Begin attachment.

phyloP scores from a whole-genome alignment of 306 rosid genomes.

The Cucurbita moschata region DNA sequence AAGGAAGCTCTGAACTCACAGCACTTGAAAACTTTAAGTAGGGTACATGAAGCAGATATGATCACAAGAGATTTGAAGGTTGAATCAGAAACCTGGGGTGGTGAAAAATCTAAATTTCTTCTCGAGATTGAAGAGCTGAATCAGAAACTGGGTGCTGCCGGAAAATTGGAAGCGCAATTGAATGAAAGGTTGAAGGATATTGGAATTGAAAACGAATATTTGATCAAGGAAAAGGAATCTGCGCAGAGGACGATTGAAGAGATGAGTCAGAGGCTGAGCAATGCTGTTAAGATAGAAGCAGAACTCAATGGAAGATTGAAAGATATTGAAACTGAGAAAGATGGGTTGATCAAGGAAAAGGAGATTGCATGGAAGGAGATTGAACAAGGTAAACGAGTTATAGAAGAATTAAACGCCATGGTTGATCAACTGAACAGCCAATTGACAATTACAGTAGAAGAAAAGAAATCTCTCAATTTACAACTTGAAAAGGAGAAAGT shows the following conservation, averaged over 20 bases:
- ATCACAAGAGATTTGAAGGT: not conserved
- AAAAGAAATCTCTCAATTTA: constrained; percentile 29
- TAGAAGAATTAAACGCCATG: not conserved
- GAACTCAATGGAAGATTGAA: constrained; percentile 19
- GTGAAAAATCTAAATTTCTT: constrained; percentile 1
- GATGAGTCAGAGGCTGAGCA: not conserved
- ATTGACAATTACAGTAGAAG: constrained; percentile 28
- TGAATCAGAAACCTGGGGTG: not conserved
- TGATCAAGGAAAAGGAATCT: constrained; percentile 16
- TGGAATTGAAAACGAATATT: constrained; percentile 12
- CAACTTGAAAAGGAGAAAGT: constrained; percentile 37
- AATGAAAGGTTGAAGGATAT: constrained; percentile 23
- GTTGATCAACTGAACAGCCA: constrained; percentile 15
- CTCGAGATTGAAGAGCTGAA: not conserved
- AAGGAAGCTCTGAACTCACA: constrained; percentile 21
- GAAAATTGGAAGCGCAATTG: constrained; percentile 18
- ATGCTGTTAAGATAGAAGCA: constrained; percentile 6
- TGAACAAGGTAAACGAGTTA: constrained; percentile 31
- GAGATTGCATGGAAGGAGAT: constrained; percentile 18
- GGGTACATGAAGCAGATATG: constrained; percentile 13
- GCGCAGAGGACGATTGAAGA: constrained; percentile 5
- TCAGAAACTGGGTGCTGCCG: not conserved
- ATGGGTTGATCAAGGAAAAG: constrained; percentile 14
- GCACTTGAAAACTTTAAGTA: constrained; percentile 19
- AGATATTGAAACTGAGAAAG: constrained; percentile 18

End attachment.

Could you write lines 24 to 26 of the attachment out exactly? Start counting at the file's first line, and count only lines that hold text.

- TCAGAAACTGGGTGCTGCCG: not conserved
- ATGGGTTGATCAAGGAAAAG: constrained; percentile 14
- GCACTTGAAAACTTTAAGTA: constrained; percentile 19